Health and Healthcare

Fewer than 5,000 steps can also boost health, air pollution linked to antimicrobial resistance, and other health stories you need to know about

Published · Updated
Analysis of more than 226,000 people worldwide shows fewer than 5,000 daily steps may be enough to see a health benefit.

Analysis of more than 226,000 people worldwide shows fewer than 5,000 daily steps may be enough to see a health benefit. Image: Unsplash/Arek Adeoye

Shyam Bishen
Head, Centre for Health and Healthcare; Member of the Executive Committee, World Economic Forum
Share:

Listen to the article

  • This global round-up brings you health stories from the past fortnight.
  • Top health news: Fewer than 5,000 steps daily can also lead to health benefits; Air pollution may contribute to a rise in antimicrobial resistance; and Application of Artificial Intelligence (AI) shows promise in breast screening trials.

1. Fewer than 5,000 steps a day can show some health benefits, study suggests

The number of steps you need to walk each day to start seeing health benefits is lower than previously thought, a new study suggests.

Analysis of data from over 226,000 people globally suggests that walking at least 3967 steps a day was enough to start reducing the risk of dying from any cause. And fewer than that - just 2337 - was enough to start showing a reduction in the risk of death from cardiovascular disease.

But the study also demonstrated that the more you walk, the greater the health benefits. An increase in 1,000 steps was associated with a 15% reduction in the risk of dying from any cause. And an increase of 500 steps could cut the risk of cardiovascular disease-related death by 7%.

The researchers found that the health benefits continued to increase even for people walking 20,000 steps a day.

2. Air pollution could contribute to antimircobial resistance

New research has linked air pollution to the spread of antimicrobial resistance (AMR) worldwide.

Scientists have compared the levels of particulate matter pollution in 116 countries around the world and have found a correlation between high levels of particle pollution and AMR.

The study looked at nine bacterial pathogens and 43 antibiotics and determined that particles in the air were one of the biggest drivers in AMR.

A 10% increase in air pollution annually could lead to a 1% increase in antimicrobial resistance and 43,600 premature deaths as a result, the study suggests.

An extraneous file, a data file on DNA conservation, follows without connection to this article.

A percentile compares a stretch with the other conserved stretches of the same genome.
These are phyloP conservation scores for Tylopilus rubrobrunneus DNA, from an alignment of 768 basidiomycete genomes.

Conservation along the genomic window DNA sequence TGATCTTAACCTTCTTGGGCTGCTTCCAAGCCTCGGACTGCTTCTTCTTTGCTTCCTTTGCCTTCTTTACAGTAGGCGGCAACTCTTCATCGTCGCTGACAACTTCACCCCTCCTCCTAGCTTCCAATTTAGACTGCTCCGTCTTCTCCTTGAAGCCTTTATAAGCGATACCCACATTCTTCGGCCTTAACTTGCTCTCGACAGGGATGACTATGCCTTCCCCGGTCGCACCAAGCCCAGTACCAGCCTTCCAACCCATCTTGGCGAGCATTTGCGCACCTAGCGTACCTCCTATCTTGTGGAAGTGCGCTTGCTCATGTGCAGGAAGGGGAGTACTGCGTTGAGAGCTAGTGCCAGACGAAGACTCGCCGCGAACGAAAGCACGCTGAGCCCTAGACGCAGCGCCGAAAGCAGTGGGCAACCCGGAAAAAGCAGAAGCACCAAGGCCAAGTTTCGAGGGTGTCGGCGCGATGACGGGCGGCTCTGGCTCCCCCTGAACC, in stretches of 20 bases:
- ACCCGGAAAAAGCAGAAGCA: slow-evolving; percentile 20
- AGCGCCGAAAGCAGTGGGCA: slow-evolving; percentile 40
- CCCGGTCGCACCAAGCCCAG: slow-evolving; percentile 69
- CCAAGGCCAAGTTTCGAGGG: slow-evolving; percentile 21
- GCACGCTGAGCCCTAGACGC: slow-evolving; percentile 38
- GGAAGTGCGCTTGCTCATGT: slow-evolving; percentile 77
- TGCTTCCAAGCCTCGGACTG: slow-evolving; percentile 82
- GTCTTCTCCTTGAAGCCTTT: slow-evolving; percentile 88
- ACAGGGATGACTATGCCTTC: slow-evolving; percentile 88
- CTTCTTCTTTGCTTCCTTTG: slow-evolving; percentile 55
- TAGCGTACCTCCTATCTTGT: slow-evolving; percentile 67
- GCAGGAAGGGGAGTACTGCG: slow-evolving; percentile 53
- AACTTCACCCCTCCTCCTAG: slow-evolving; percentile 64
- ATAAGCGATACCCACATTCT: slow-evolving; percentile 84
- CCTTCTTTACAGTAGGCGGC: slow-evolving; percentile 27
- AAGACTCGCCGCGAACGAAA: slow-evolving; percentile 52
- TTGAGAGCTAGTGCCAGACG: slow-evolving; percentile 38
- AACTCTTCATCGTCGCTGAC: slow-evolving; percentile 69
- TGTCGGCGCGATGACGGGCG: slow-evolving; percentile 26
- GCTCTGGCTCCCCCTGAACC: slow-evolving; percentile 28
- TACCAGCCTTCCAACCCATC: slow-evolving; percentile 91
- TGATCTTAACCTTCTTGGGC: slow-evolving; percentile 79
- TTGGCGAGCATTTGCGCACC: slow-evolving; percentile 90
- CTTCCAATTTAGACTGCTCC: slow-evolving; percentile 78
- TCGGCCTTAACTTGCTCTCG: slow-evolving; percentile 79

3. News in brief: More health stories from around the world

Using AI in breast cancer screening is safe and has the potential to half the screen-reading workload of radiologists, research suggests. Analysis of AI-supported mammography shows that the technology resulted in a similar cancer detection rate as two radiographers reviewing the scans.

Half the population will experience a mental health disorder by the time they reach 75, a global study of 150,000 adults suggests. The study across 29 countries over 20 years showed that depression and anxiety were the two most common disorders and 15 is the peak age for a mental illness to surface.

More people died from suicide in the US in 2022 than any other year on record, provisional data from the US Centers for Disease Control and Prevention suggests. Over 49,000 people died as a result of intentional self-harm, equating to nearly 15 deaths per 100,000 people.

4. More on health from Agenda

A new 'atlas' of lung cells could help scientists better detect and treat lung diseases. Created with AI, the atlas maps out the cells in the human lung and will help researchers better understand its workings.

A team of researchers has developed a wearable ultrasound scanner that could be used to detect breast cancer earlier. A flexible patch is attached to a bra, along which the wearer moves an ultrasound tracker to capture images of the breast tissue from different angles. Researchers hope it will be valuable, particularly to patients at high risk of developing cancer in between routine mammograms.

Smoking rates in the Netherlands have dropped significantly after it adopted recommended measures from the World Health Organization, including increases in taxes on tobacco products and bans on advertising and promotion of tobacco products. It has become the fourth country in the world to adopt the MPOWER policy measures, after Türkiye, Brazil and Mauritius. Smoking rates have dropped from 25.7% of the Dutch population in 2014 to 20.6% in 2021.

Related topics:
Health and HealthcareGlobal HealthMental Health
Share:
Contents
1. Fewer than 5,000 steps a day can show some health benefits, study suggests2. Air pollution could contribute to antimircobial resistance3. News in brief: More health stories from around the world4. More on health from Agenda

About Us

Events

Media

Partners & Members

  • Join Us

Language Editions

Privacy Policy & Terms of Service

© 2024 World Economic Forum